Here is the front of my draped jumps – this was tricky since I’m draping over a dress form made from hard foam. When the garment is actually worn my body (especially my bust) will compress to be a different shape.

If you don’t have a dress form, or find this hard do bypass, I think you could get away with altering a 18th century riding coat pattern. The shape and structure of this is similar, it just sits higher on the shoulder and has a smaller skirt.

The side…

And the back. I draped this over the appropriate petticoats to make sure there was enough volume in the tabs.

I traced the pattern onto paper, then made the necessary alterations so it had more of a conical shape, and added seam allowances. After a quick mock up I moved onto the final garment!

I cut all the pieces out from the top layer of fabric (a home decor material from Jo-anns), a cotton for lining, and quilt batting.

The first step was marking lines for the quilting onto the lining. These are diagonal across the pieces and a half inch apart. All the lines line up at the seams to create a subtle chevron effect (which was probably more trouble than it was worth).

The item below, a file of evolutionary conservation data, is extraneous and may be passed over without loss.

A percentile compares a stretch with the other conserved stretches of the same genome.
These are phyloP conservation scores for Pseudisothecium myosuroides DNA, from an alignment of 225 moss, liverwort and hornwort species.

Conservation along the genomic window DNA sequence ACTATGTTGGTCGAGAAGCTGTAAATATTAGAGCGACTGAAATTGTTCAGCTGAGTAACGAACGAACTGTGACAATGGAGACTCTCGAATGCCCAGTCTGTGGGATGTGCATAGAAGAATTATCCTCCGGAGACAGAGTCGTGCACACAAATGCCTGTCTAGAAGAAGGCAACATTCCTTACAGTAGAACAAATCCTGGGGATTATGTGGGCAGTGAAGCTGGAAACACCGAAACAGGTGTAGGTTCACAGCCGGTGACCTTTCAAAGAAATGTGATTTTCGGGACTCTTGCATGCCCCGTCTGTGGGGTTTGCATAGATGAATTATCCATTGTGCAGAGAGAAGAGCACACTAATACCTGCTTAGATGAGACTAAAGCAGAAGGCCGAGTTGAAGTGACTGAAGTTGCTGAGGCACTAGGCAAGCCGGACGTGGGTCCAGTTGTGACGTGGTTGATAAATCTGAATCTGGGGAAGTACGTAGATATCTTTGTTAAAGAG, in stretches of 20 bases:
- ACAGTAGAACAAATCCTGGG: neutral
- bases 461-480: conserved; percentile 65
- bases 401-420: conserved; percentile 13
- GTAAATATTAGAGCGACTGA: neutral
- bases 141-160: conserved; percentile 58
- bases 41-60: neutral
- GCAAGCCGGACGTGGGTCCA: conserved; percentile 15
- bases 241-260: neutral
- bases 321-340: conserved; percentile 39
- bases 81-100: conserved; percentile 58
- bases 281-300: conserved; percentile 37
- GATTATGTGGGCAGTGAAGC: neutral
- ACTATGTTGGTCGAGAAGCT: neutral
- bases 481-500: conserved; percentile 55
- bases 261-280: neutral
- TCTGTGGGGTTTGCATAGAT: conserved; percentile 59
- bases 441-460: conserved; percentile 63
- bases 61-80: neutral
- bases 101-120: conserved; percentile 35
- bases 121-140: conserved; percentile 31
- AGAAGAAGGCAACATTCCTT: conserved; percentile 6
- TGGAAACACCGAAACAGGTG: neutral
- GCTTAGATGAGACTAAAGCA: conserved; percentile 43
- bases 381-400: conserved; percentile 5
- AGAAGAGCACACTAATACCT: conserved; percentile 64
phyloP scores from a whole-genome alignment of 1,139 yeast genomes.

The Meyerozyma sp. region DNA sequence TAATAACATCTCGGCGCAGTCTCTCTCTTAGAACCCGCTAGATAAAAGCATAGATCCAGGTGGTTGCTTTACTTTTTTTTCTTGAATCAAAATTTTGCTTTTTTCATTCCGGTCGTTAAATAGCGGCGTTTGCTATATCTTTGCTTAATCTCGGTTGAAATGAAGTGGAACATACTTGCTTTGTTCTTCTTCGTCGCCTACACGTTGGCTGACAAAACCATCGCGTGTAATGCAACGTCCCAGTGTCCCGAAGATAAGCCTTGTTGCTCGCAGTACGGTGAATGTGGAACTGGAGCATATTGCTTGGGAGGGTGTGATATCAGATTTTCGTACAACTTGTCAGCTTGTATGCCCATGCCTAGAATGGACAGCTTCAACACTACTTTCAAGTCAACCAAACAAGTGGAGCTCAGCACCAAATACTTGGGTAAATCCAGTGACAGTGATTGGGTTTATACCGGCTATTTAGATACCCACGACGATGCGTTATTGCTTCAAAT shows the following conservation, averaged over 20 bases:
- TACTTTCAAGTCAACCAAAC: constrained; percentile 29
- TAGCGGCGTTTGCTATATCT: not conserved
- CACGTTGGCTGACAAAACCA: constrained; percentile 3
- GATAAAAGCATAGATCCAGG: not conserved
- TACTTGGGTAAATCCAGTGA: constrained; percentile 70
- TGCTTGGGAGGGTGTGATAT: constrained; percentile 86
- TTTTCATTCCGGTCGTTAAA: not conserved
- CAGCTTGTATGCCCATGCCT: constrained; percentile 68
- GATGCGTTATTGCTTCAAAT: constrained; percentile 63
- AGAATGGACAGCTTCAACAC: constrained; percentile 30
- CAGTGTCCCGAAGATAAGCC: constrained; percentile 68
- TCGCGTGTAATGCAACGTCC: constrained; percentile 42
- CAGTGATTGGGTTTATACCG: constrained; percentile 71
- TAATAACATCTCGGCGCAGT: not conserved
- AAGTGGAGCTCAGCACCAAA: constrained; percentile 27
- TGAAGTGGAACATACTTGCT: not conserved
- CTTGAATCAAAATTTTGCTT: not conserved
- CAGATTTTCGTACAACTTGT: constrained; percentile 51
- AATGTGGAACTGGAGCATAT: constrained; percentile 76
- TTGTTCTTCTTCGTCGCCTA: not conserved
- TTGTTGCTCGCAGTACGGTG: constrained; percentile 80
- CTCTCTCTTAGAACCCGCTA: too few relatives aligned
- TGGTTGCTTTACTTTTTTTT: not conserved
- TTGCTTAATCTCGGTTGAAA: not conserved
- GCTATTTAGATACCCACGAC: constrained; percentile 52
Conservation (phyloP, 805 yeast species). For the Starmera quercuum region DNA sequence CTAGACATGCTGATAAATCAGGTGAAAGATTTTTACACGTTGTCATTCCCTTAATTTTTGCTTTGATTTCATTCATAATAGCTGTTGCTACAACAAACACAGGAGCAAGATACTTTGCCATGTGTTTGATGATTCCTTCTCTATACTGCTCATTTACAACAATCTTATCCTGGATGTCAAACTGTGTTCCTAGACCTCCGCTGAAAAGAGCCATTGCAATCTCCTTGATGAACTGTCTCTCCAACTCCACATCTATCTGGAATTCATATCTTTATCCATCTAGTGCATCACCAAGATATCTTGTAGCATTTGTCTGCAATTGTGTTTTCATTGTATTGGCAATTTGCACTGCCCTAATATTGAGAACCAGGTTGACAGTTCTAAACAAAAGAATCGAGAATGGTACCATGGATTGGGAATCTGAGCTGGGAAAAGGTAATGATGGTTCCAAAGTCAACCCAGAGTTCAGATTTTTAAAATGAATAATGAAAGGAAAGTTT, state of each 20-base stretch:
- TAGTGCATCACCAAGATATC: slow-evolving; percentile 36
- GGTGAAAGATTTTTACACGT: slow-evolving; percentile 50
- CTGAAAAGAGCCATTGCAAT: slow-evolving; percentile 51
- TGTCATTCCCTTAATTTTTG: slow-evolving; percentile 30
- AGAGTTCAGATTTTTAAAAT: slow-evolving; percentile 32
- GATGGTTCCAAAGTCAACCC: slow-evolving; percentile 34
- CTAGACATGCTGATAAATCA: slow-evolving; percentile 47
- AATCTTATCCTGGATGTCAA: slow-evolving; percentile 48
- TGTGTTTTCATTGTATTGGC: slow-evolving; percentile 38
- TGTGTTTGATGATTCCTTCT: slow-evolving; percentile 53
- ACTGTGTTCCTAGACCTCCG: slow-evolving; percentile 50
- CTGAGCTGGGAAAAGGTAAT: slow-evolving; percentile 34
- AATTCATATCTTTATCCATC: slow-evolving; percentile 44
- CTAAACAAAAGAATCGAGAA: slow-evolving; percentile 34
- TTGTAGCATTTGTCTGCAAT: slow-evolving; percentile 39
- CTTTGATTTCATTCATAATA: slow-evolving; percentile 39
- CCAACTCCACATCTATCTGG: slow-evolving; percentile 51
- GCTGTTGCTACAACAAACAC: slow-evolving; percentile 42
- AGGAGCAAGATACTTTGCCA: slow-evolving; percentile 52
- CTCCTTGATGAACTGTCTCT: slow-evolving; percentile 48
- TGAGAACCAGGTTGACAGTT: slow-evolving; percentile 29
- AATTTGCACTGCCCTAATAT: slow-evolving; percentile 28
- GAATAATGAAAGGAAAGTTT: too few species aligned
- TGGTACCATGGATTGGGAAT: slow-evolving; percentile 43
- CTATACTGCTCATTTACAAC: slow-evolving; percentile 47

The quilt batting in sandwiched between the lining and the home decor material. I trimmed the quilt batting so it didn’t extend into the side seams, then got to sewing!

The first two panels done – I used a pale blue thread and longer than average stitch length. These panels were my test, so after it worked I repeated the process with the front and back pieces.

The rest of the lining cut out and marked. You may notice that the only seam allowance is in the side seams. The rest of the edges will be bound with binding, like stays.

All sandwiched together!

Quilted and stitched together!

Now here is my major regret – I hand stitched the seam allowance down, and hand sewed boning channels into the interior of this to add more support. I don’t regret adding these channels, but hand sewing them was a terrible idea. It was so slow and not nearly as sturdy or clean as I would like.

If I made this again I would make another lining layer from lightweight cotton, add the boning, then sew it to the interior of the quilted bodice before attaching the binding. It would be a lot faster, shouldn’t add too much bulk, and would look so much better!

Now for the binding. I’ve mentioned my hatred for binding concave curves many times, and that still runs strong. It was made a lot worse on this project because of fabric choice.